Harry’s Bar, located at No 28, is one of Singapore’s most popular live-music scene popular amongst numerous expatriates working in the towering skyscrapers nearby. Nick Leeson, the infamous trader who brought down England’s Barings Bank, frequented this bar, and they’ve concocted a drink in his honour – aptly called The Bankbreaker.

Jazz@Southbridge is another popular watering hole, attracting a legion of followers with its unique brand of jazz. The bar prides itself as the launching pad for homegrown jazz talents as well as the rendezvous point for famed maestros. The classy ambience is a perfect way to end the night on a high note!

I hope you enjoyed these suggestions for a day (and night) trip in Singapore. Do share your own experiences and favorite sites! Even at land-scarce Singapore, there are plenty to see and do, a little bit of everything for everyone.

About the Author. Michelle Lee. There is an idea behind every writing, and magic in bringing words to life. For Michelle, words create worlds beyond ours. A writer based in Singapore, Michelle seeks to inspire thoughts, ignite emotions, and explore the unfound as much as boundaries can be ventured into. Her inspirations spiral from overseas escapades filled with wild diversities of culture and traditions. “Abandoning responsibilities, work and the hustles of life to a place where everything is fresh, new and alienated. That, is sheer fascination.”


7 Comments on "Eat, Shop and Party at Clarke Quay"

  1. Nadia Tjhin on Wed, 25th Feb 2009 6:50 am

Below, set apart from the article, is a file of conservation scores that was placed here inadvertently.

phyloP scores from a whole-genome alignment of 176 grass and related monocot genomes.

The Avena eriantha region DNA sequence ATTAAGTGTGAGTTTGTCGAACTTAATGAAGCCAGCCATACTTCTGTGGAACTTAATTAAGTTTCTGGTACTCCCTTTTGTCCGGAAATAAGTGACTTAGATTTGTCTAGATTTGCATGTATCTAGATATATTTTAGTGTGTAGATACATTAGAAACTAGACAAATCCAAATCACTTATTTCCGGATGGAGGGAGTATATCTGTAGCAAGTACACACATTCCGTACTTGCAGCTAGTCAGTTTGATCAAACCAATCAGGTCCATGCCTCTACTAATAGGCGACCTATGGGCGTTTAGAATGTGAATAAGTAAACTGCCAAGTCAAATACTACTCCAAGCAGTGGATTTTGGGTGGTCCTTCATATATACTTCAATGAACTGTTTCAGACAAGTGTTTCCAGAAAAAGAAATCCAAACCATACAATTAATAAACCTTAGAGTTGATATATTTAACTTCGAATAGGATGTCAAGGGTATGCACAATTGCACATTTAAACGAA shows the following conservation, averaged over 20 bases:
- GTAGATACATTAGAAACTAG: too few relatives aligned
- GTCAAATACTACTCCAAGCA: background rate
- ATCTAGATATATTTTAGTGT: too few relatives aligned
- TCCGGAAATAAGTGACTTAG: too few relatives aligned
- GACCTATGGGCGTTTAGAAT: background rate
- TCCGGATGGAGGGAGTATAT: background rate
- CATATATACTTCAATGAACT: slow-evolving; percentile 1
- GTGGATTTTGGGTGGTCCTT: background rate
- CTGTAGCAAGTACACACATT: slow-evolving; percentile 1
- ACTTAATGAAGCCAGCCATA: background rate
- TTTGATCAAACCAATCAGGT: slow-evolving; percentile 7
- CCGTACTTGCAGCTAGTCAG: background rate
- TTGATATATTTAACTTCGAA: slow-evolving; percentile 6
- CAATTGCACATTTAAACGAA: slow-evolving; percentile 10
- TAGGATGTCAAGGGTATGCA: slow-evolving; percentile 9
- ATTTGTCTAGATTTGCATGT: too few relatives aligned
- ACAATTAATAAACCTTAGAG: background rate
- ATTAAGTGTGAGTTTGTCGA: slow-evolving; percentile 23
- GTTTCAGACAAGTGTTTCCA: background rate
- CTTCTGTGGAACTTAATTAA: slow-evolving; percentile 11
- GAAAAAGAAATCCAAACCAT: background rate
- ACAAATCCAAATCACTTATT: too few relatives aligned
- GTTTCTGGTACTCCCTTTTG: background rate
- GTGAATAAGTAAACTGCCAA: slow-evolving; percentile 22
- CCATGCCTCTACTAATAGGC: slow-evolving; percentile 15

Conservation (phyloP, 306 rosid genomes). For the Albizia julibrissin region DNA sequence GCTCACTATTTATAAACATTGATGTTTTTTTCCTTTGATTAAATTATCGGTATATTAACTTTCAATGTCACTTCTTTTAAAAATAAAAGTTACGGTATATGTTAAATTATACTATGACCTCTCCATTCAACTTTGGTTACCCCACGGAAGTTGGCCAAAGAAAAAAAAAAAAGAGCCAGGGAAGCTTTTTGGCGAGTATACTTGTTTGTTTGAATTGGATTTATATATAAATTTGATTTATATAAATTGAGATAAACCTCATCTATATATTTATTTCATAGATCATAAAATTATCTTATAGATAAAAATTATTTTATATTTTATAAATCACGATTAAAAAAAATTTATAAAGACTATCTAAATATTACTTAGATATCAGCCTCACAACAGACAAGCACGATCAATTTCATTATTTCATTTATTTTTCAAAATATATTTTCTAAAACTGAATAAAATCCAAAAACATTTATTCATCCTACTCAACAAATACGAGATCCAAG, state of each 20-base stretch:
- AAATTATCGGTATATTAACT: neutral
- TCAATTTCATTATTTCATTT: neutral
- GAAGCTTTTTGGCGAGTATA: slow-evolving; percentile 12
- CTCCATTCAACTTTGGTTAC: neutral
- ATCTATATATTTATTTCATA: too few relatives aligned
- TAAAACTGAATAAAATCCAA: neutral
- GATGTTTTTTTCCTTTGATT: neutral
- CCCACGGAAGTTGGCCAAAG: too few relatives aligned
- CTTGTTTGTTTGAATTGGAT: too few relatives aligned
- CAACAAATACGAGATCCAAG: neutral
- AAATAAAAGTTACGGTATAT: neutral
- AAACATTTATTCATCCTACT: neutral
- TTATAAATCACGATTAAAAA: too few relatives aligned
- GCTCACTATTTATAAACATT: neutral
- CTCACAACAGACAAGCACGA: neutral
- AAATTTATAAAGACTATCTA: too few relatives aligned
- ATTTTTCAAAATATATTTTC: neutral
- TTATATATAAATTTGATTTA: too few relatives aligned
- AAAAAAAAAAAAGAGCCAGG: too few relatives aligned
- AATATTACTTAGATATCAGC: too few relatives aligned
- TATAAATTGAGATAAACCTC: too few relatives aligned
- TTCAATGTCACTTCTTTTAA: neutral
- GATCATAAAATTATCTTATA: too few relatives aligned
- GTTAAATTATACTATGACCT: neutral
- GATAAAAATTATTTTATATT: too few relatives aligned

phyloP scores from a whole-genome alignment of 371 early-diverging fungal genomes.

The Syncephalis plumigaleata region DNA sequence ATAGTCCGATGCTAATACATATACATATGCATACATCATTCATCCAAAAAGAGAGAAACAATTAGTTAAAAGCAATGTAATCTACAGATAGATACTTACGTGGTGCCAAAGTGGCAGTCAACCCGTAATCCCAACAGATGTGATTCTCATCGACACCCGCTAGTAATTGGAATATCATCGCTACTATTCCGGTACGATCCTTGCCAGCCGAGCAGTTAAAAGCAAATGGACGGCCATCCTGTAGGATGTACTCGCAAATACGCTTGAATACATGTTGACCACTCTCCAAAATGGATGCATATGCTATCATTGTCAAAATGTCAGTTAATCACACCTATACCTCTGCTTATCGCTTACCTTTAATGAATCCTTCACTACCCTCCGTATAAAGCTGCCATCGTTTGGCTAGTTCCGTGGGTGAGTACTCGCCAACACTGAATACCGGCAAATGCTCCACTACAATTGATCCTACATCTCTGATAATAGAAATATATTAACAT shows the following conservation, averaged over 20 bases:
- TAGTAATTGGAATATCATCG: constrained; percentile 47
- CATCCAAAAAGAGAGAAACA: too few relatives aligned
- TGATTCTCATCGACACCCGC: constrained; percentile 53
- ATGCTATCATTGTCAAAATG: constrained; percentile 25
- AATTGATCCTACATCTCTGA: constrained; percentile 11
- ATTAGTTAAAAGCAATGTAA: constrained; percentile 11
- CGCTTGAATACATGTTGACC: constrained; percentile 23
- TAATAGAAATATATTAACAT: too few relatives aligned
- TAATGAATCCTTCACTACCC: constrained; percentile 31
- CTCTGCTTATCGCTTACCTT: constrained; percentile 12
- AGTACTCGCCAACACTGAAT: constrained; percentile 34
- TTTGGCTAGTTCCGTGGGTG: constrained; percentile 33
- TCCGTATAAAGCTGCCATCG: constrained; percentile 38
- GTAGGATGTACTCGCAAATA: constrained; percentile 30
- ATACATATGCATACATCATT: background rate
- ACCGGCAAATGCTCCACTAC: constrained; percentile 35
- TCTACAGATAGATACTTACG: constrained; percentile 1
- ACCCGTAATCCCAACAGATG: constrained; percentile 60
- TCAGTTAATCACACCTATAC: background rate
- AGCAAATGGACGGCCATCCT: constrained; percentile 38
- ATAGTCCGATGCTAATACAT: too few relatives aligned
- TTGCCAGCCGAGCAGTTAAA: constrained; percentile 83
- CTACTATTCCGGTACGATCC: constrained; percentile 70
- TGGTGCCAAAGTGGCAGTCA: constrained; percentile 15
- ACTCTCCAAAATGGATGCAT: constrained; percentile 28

oh my gosh.. i miss singaporeeeeeeeeeeee

  2. WildJunket on Thu, 26th Feb 2009 7:55 am 

    Rojak at the Chinatown food street (it’s called Smith St by the way) is definitely THE best. Way to go Michelle, great article on Singapore. We hafta get out there and tell the World – we’re not just a transit stop, we’re worth a visit!

  3. Mich on Thu, 26th Feb 2009 10:53 am 

    Hey WildJunket, thanks for the comment! I’m not being patriotic here but i certainly think Singapore lives up to its name – unique. And very mich flavoured too. Which sadly, its beauty has been pretty much under-appreciated. I’m sure you feel me.. *wink*.

  4. Eugene Teh on Tue, 3rd Mar 2009 1:58 am 

    i miss Singapore too!

  5. Nik on Tue, 3rd Mar 2009 4:51 pm 

    @WildJunket: Thanks for the additional info WildJunket. Added(edited) into the article! :)

    @Eugene: coming back to Singapore anytime soon?

  6. Sandra on Sun, 19th Jul 2009 5:42 am 

    Chinatown is great.
    Thanks for sharing

    asian expat.

  7. JhaypeeG. on Thu, 13th Jun 2013 3:37 am 

    Wow! Nice and colorful place. I want to have a visit in Singapore. :)